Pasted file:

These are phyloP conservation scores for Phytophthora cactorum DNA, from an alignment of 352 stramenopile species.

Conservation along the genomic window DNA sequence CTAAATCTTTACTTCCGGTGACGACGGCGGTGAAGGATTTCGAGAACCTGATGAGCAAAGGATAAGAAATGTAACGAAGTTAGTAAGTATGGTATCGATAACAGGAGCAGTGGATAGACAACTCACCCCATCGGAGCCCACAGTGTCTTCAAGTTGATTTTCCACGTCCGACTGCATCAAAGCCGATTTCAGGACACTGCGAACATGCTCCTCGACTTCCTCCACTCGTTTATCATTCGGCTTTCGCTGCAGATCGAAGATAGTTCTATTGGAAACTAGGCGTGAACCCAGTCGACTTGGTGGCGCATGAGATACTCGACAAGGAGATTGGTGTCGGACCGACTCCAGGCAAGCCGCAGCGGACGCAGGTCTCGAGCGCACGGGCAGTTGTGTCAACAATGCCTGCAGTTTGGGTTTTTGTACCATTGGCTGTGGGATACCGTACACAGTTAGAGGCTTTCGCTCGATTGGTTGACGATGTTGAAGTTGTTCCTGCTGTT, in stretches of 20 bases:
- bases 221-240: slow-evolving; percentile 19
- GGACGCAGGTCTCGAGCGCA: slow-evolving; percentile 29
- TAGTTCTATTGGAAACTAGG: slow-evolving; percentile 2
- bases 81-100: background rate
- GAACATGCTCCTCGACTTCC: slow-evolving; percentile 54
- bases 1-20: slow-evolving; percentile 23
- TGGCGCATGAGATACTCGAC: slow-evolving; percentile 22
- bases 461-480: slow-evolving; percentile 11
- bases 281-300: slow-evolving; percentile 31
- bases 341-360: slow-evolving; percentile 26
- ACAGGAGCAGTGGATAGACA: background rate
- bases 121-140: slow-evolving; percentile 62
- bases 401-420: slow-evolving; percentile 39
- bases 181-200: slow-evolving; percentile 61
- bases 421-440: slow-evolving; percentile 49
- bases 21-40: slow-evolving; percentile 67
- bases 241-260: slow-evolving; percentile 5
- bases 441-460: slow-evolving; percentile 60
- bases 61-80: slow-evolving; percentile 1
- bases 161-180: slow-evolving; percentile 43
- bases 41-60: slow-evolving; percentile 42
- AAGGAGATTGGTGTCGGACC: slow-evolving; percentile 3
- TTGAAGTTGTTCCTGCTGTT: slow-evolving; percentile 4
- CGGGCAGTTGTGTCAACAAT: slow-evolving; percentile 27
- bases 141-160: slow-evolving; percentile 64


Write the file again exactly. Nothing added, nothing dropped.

These are phyloP conservation scores for Phytophthora cactorum DNA, from an alignment of 352 stramenopile species.

Conservation along the genomic window DNA sequence CTAAATCTTTACTTCCGGTGACGACGGCGGTGAAGGATTTCGAGAACCTGATGAGCAAAGGATAAGAAATGTAACGAAGTTAGTAAGTATGGTATCGATAACAGGAGCAGTGGATAGACAACTCACCCCATCGGAGCCCACAGTGTCTTCAAGTTGATTTTCCACGTCCGACTGCATCAAAGCCGATTTCAGGACACTGCGAACATGCTCCTCGACTTCCTCCACTCGTTTATCATTCGGCTTTCGCTGCAGATCGAAGATAGTTCTATTGGAAACTAGGCGTGAACCCAGTCGACTTGGTGGCGCATGAGATACTCGACAAGGAGATTGGTGTCGGACCGACTCCAGGCAAGCCGCAGCGGACGCAGGTCTCGAGCGCACGGGCAGTTGTGTCAACAATGCCTGCAGTTTGGGTTTTTGTACCATTGGCTGTGGGATACCGTACACAGTTAGAGGCTTTCGCTCGATTGGTTGACGATGTTGAAGTTGTTCCTGCTGTT, in stretches of 20 bases:
- bases 221-240: slow-evolving; percentile 19
- GGACGCAGGTCTCGAGCGCA: slow-evolving; percentile 29
- TAGTTCTATTGGAAACTAGG: slow-evolving; percentile 2
- bases 81-100: background rate
- GAACATGCTCCTCGACTTCC: slow-evolving; percentile 54
- bases 1-20: slow-evolving; percentile 23
- TGGCGCATGAGATACTCGAC: slow-evolving; percentile 22
- bases 461-480: slow-evolving; percentile 11
- bases 281-300: slow-evolving; percentile 31
- bases 341-360: slow-evolving; percentile 26
- ACAGGAGCAGTGGATAGACA: background rate
- bases 121-140: slow-evolving; percentile 62
- bases 401-420: slow-evolving; percentile 39
- bases 181-200: slow-evolving; percentile 61
- bases 421-440: slow-evolving; percentile 49
- bases 21-40: slow-evolving; percentile 67
- bases 241-260: slow-evolving; percentile 5
- bases 441-460: slow-evolving; percentile 60
- bases 61-80: slow-evolving; percentile 1
- bases 161-180: slow-evolving; percentile 43
- bases 41-60: slow-evolving; percentile 42
- AAGGAGATTGGTGTCGGACC: slow-evolving; percentile 3
- TTGAAGTTGTTCCTGCTGTT: slow-evolving; percentile 4
- CGGGCAGTTGTGTCAACAAT: slow-evolving; percentile 27
- bases 141-160: slow-evolving; percentile 64